Redis Labs says a $15m funding injection announced today will help the NoSQL database firm expand sales and marketing, as well as step up its software engineering activities.
The series B investment round, led by Bain Capital Ventures and Carmel Ventures with Silicon Valley Bank, takes the total raised by the Mountain View, California-based startup to $28m.
The open-source Redis key-value cache and store has moved into 10th spot in DB-Engines popularity rankings in the past year to become, with MongoDB and Cassandra, only one of three non-relational databases in the top 10 and the highest-placed key-value store.
The company is the largest commercial contributor to the Redis open-source project and the second largest after its creator Salvatore Sanfilippo, who has been sponsored by EMC and VMware spinoff Pivotal since 2013.
"At the end of the day we operate in the NoSQL space and today we think that Redis is among the top three NoSQL databases, along with MongoDB and Cassandra. We'd like to make it more important because of its real-time high-performance characteristics," Redis Labs co-founder and CEO Ofer Bengal said.
"If you look at the other NoSQL companies, they've raised tons of money - hundreds of millions of dollars. So it's not just technology that counts. It's also how aggressive you are on sales and marketing. To compete effectively, you need to be in a strong financial situation."
Redis Labs offers a fully-managed cloud service, Redis Cloud, as well as a downloadable version, called Redis Labs Enterprise Cluster, which is designed to act as a container for managing and running multiple Redis databases. It also provides a hosted cloud version of open-source database Memcached.
The firm said paying customers for Redis Cloud have increased 116 percent over the past year to 4,900 and include Bleacher Report, Docker and Hotel Tonight.
"We've developed our own proprietary technology, which wraps round the open source and fixes and overcomes major limitations, especially in the areas of scalability, high availability and performance stabilisation," Bengal said.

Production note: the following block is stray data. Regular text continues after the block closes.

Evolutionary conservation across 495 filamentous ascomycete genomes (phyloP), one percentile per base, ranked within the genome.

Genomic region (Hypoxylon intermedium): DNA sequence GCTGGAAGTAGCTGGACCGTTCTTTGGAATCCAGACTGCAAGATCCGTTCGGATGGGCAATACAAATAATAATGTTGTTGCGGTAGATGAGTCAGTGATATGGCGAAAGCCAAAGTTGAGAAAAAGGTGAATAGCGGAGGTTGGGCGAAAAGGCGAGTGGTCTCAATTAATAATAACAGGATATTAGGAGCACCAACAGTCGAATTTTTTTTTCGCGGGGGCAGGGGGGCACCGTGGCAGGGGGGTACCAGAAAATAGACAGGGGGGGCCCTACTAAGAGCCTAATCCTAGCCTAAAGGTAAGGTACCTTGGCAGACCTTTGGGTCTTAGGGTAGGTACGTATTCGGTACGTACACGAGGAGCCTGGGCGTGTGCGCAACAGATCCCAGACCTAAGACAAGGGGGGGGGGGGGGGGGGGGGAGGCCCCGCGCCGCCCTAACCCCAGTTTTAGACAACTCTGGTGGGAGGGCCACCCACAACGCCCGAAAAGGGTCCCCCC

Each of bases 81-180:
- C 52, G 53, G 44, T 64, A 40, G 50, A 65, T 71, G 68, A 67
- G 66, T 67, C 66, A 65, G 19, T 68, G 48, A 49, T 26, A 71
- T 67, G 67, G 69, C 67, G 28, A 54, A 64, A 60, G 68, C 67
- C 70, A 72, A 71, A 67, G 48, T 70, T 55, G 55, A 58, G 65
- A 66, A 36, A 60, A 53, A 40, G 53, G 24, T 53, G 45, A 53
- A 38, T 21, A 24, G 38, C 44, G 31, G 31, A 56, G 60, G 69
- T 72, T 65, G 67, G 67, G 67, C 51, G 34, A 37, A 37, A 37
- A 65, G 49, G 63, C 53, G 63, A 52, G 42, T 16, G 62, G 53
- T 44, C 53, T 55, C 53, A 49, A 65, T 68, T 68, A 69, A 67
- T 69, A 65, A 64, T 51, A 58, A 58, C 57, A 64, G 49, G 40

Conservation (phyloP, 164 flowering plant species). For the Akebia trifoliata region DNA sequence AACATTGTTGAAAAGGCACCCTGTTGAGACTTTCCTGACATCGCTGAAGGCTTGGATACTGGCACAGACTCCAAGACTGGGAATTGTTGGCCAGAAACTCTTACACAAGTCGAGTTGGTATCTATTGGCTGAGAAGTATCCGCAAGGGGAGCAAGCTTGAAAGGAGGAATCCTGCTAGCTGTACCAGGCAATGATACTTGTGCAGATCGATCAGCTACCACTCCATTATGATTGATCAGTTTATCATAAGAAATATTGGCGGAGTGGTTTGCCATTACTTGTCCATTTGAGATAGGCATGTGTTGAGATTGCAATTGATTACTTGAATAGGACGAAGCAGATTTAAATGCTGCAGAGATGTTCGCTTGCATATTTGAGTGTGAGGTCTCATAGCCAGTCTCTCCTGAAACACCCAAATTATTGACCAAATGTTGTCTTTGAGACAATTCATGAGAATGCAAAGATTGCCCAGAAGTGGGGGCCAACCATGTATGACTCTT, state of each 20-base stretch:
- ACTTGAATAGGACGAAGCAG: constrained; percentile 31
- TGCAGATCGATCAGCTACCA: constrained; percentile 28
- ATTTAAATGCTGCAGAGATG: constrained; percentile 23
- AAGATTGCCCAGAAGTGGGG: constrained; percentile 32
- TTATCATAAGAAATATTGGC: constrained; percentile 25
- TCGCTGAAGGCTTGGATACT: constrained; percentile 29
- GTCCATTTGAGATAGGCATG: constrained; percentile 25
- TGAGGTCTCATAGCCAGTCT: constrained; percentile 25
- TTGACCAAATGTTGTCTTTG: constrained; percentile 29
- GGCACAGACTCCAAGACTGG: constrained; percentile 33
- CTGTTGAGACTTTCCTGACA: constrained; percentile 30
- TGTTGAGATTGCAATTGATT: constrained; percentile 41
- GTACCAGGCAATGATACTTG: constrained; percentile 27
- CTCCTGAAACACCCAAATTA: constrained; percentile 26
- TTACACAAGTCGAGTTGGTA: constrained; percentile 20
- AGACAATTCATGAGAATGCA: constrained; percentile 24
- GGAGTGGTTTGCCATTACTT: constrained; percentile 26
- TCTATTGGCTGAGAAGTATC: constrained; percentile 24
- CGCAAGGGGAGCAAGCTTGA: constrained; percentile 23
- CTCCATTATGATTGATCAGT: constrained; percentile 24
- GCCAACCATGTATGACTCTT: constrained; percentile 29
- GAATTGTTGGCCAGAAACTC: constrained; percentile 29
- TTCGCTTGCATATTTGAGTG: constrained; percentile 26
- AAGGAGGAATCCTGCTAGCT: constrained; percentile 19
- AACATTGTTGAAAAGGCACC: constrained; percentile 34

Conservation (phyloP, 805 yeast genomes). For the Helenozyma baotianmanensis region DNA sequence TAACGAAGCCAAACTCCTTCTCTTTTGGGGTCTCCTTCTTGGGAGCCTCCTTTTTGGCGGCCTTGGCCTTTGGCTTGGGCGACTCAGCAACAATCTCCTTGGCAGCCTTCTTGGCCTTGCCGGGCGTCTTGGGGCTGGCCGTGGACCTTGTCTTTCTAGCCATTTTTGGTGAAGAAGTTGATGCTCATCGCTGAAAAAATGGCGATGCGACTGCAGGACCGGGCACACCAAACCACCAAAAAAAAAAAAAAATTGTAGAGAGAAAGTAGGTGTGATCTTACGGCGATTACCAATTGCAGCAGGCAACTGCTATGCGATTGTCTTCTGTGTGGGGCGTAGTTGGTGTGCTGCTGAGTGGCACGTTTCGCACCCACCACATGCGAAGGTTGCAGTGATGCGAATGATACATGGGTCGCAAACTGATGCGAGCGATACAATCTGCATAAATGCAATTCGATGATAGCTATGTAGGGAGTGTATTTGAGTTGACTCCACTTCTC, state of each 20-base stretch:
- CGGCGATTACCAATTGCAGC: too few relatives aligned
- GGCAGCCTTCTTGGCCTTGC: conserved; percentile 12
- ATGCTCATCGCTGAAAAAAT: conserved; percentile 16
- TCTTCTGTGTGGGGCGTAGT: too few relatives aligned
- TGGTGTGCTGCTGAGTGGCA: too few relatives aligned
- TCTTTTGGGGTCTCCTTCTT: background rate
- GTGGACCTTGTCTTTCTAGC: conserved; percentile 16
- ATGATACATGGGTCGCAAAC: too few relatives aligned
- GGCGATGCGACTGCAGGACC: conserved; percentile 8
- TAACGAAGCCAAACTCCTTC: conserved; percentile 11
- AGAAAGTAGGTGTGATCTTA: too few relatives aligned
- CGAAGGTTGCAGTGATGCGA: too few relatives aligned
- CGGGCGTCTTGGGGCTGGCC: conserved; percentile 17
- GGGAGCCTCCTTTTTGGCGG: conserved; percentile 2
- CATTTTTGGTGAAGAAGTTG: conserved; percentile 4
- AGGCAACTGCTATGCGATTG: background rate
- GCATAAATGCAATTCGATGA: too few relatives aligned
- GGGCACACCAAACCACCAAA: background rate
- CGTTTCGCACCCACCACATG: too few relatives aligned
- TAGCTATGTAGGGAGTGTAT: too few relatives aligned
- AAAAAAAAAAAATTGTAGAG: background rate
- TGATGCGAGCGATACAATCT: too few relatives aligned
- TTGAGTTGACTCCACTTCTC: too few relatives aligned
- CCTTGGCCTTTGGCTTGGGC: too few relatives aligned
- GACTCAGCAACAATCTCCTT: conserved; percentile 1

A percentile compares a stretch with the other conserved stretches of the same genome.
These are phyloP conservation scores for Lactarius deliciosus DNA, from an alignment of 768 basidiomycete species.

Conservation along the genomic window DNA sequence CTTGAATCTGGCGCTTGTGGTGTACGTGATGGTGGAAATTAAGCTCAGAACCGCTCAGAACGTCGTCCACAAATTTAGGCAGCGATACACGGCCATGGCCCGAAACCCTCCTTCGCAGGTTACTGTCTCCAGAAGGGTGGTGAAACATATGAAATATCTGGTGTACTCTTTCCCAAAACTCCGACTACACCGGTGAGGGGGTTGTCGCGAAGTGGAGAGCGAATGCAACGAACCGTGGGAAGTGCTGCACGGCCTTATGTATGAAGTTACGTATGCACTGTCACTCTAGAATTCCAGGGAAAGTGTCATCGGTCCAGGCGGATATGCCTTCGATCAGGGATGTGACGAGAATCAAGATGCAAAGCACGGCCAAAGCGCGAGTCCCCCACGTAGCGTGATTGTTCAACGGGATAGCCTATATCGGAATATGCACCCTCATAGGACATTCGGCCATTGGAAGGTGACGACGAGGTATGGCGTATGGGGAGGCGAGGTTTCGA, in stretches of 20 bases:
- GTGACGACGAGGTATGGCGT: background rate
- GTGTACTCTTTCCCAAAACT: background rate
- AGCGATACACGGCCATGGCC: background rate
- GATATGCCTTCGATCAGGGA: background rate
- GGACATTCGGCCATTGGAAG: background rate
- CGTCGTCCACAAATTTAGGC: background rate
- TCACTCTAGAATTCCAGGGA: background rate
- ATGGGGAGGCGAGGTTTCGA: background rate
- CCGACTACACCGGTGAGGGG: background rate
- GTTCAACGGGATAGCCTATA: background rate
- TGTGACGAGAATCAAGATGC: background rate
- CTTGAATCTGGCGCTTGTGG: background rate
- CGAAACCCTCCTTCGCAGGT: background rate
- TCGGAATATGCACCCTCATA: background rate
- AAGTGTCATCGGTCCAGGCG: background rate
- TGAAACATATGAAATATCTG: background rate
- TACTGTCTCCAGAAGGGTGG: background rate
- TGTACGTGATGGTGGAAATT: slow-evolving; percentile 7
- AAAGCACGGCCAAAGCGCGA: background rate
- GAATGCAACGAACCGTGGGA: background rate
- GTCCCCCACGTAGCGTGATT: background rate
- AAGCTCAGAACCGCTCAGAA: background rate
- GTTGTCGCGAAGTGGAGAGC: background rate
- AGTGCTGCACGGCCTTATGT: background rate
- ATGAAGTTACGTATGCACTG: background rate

About two-thirds of the new funding will go into building up sales and marketing operations, where development has already been under way for the past few months. The other third will be allocated to software engineering.
"We're heavily engaged with an extensive and very ambitious R&D program, with the idea of making our product a central part of the analytics world, internet of things and some other areas where we think Redis could be very useful," he said.
Another area of the Redis Labs business that will benefit from the investment is the customer support provided as part of the fully-managed Redis service.
"Customers put their databases on our servers with our technology. This is fully managed by us, so it's not just support. It's really all the DevOps work, because we completely take the burden off them. We replace the customer's DBAs and DevOps - that's also part of our service and support organisation," Bengal said.
Earlier in its existence, most Redis Labs customers consisted of firms that were using the open-source database but wanted a fully-managed service and better scalability, he said.
"Today we see more and more customers mainly in the enterprise sector where they have new projects and they evaluate several databases according to the use case of their application. When the use case calls for a high-performance database, Redis is one of the contenders. In those cases they're starting from scratch without having the open source there," he said.
Beyond the free community version of Redis, Redis Labs offer a free tier for its Redis Cloud and Redis Labs Enterprise Cluster products to enable customers to, for example, conduct proof-of-concept projects.